Fanorama by Walt Willis
WALTER WILLIS writes for you
It's curious, but the people who are most sceptical about flying saucers are us oldtime science fiction fans. Most of us would be only too happy to believe in visits from extra-terrestrials, but we've been thinking about the possibility long enough to know that there's something wrong with those queer books about little green men illustrated by blurry photographs of lampshades. Things just don't happen that way. If alien intelligences were really to contact us it wouldn't be in such a hole and corner fashion: it would be the sensation of the century. Or else, come to think of it. . . .
You know, Earth has been invaded thousands of times in science fiction and we have valiantly overcome the fiendish aliens in just about every conceivable way—with courage, microbes, atomic energy, bluff, psionics, guerrilla warfare, passive resistance, subversion and clever gadgets cooked up in underground laboratories by the hero's fiancee's father. But there is one dreadful weapon no one seems to have thought of vet. The dead hand of bureaucracy.
I wouldn't be surprised if at this moment there lies in some government office a highly secret file containing full details of an alien invasion that happened only last month. .It won't come to light for another 25 years, when some energetic clerk moves it out of the cupboard to make more room for the teapot, but I can see it now.....
It starts, of course, with a report from the Police. An alien spaceship, proceeding in the direction of down, has landed in sub-district 14 and issued an ultimatum: surrender or be vapourised by horrible green rays. The police have confined themselves to keeping it secret, diverting traffic round it and asking for instructions from Whitehall. Now this may come as a shock to some innocent voters, and don't tell your MP I told you, but I have it on good authority that Cabinet Ministers do not themselves answer the phone in their Departments or open letters. Everything comes to them pre-digested by the Civil Service. So this police report comes to a civil servant in the Registry, where papers are sorted and they decide who should deal with them. "Invasion . . . .ultimatum" he reads. Of course, the Foreign Office deals with all that sort of thing. He packs the papers off to them and goes back to his indexing. To his surprise, they arrive back with bewildering speed. It has taken the Foreign Office a mere three weeks to decide that the matter isn't for them. Their function, they point out in a lot more than as many words, is to handle the negotiations of Her Majesty's Government with the accredited representatives of recognised foreign governments. The alleged government of the alleged planet Xtyzzll has not been accorded either de facto or de jure recognition. Since its alleged emissaries are actually in this country, moreover, it is obviously a matter of internal security, like the IRA. Finally, they point out blandly that the Home Office already has a Division specially for dealing with aliens arriving in the country without passports. The Registry official tries the Security Division; they report that MI5 has the aliens under surveillance but they don't seem to be doing anything subversive or even committing any offence except holding up traffic: perhaps the Ministry of Transport. . . .? The Ministry of Transport say that as a matter of fact the alien spaceship is correctly parked on the lefthand side of the road, it's the police that are causing the obstruction. Four months have elapsed by now and the papers are showing signs of wear. In desperation the Registry official sends them to the Aliens Division. They reply, reasonably enough, that they are only concerned with human beings, and there's no evidence that these aliens are human. In fact, from what the Publications Division say, it seems highly unlikely. Startled, the Registry official asks the Publications Division what they know about it. He learns to his surprise that their Inspectors are quite experts on the subject. Frequently while searching bookshops for indecent literature they accidentally pick up magazines containing something known as science fiction which is full of accounts of aliens. Almost invariably they appear to be giant insects or vegetables. The wretched Registry official heaves a sigh of relief. Insects. Vegetables. Of course. Obviously a matter for the Ministry of Agriculture. He sends off the now bulky file in a large envelope marked "Insects/Vegetables" to the Ministry of Agriculture, where they are put among the papers for an Advisory Committee on the colorado beetle and are never heard of again. Once again, England has been saved by the Civil Service.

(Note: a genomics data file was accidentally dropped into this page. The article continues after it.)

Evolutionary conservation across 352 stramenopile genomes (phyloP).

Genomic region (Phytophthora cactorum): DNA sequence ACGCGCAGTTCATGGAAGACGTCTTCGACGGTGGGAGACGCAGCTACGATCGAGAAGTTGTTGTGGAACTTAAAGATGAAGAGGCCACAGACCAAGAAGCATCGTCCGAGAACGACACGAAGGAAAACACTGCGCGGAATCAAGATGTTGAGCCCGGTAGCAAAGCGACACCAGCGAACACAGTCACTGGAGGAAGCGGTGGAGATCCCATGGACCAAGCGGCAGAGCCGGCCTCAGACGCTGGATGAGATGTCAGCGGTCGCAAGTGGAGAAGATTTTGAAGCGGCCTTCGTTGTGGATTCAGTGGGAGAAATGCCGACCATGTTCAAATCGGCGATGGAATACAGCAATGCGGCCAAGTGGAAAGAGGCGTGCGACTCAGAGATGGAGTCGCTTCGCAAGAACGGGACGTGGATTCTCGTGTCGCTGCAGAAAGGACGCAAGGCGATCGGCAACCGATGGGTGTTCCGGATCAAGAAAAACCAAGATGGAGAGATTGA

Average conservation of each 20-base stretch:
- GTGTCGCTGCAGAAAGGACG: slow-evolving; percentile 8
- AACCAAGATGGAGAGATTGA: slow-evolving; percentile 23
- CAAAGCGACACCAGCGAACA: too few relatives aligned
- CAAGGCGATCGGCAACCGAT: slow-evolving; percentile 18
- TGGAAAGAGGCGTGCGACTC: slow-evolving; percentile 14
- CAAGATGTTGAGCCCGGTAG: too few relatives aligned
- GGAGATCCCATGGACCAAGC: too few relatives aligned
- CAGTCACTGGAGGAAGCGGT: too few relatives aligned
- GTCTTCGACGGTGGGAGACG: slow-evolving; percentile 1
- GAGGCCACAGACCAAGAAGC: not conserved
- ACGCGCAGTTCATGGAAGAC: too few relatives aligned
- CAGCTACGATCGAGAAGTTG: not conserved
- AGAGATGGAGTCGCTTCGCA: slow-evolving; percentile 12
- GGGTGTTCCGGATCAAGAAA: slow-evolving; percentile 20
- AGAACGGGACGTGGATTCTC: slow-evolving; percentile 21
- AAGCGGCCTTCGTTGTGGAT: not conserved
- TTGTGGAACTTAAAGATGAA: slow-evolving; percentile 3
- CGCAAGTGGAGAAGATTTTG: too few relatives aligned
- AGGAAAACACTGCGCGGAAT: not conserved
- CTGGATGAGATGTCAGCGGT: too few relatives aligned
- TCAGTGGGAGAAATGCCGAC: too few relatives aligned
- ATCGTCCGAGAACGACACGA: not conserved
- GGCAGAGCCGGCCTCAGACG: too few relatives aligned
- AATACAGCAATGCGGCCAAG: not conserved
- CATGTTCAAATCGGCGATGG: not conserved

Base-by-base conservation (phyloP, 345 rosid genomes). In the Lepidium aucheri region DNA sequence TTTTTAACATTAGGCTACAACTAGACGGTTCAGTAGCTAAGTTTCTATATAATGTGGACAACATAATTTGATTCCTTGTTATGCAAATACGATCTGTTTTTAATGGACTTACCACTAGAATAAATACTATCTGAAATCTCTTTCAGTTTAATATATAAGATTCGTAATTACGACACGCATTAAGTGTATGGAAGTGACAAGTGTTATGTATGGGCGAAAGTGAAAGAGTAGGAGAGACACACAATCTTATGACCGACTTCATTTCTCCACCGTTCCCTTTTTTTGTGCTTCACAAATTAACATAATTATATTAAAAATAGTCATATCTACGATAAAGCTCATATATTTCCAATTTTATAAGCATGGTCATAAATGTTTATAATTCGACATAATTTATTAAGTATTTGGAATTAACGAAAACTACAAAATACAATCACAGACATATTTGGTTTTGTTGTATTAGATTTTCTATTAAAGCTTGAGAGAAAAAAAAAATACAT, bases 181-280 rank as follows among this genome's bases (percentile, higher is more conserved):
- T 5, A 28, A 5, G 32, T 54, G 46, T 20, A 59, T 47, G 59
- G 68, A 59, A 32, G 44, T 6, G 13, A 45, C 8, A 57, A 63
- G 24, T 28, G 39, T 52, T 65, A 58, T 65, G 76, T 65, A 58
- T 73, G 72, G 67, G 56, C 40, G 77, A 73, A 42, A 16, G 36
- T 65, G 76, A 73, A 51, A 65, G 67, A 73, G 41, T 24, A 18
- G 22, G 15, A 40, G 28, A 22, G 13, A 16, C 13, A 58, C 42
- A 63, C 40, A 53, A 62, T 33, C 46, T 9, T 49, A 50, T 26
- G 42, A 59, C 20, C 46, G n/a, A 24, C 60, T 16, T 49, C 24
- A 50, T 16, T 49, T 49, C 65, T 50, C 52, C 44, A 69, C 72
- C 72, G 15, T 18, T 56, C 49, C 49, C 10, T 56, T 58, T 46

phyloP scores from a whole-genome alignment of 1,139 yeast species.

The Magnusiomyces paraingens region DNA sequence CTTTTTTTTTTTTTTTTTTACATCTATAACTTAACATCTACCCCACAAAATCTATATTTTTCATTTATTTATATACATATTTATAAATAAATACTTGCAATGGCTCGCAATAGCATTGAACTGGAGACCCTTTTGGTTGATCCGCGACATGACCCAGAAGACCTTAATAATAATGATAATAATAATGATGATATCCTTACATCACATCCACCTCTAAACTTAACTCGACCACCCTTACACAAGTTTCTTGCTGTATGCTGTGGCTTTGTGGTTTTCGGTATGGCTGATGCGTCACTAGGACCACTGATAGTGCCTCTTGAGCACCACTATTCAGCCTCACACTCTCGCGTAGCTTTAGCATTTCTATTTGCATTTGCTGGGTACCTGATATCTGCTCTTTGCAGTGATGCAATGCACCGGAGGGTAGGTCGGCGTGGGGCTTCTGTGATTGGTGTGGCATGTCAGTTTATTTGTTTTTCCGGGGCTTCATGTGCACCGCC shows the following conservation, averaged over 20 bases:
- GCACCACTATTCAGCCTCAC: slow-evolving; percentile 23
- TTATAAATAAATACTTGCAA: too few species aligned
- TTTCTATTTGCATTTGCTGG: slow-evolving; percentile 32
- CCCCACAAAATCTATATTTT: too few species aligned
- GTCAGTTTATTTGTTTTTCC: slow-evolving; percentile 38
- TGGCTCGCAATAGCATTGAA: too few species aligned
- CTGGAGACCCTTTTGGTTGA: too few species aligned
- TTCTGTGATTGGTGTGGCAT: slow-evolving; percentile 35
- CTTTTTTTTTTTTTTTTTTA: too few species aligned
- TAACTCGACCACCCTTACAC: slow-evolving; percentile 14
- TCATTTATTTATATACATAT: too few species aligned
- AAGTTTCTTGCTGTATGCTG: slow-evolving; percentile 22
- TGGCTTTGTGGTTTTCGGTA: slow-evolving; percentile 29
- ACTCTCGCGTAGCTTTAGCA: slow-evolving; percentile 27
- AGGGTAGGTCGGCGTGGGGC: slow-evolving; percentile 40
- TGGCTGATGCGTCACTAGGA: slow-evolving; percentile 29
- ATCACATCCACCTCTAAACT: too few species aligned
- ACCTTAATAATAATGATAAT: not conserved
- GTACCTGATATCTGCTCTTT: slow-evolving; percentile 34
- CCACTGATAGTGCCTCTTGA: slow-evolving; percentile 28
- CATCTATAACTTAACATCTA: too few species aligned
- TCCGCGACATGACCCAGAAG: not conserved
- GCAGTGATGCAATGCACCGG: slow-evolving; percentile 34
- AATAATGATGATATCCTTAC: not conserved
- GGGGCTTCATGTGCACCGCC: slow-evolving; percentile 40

You may ask what have the aliens been doing all this time. All I can say is that all big organisations have a bureaucracy, and the aliens have their own Regulations to observe. They say to deliver an ultimatum and wait for an answer, and that's what the expedition does. They sit there quietly year after year patiently waiting, smothered in security blanket and red tape, until eventually they do succeed in getting action from the Civil Service . . . even if it's only the Department of Sanitation.
from Nebula No. 22, July 1957
Last revised: 18 October, 2006
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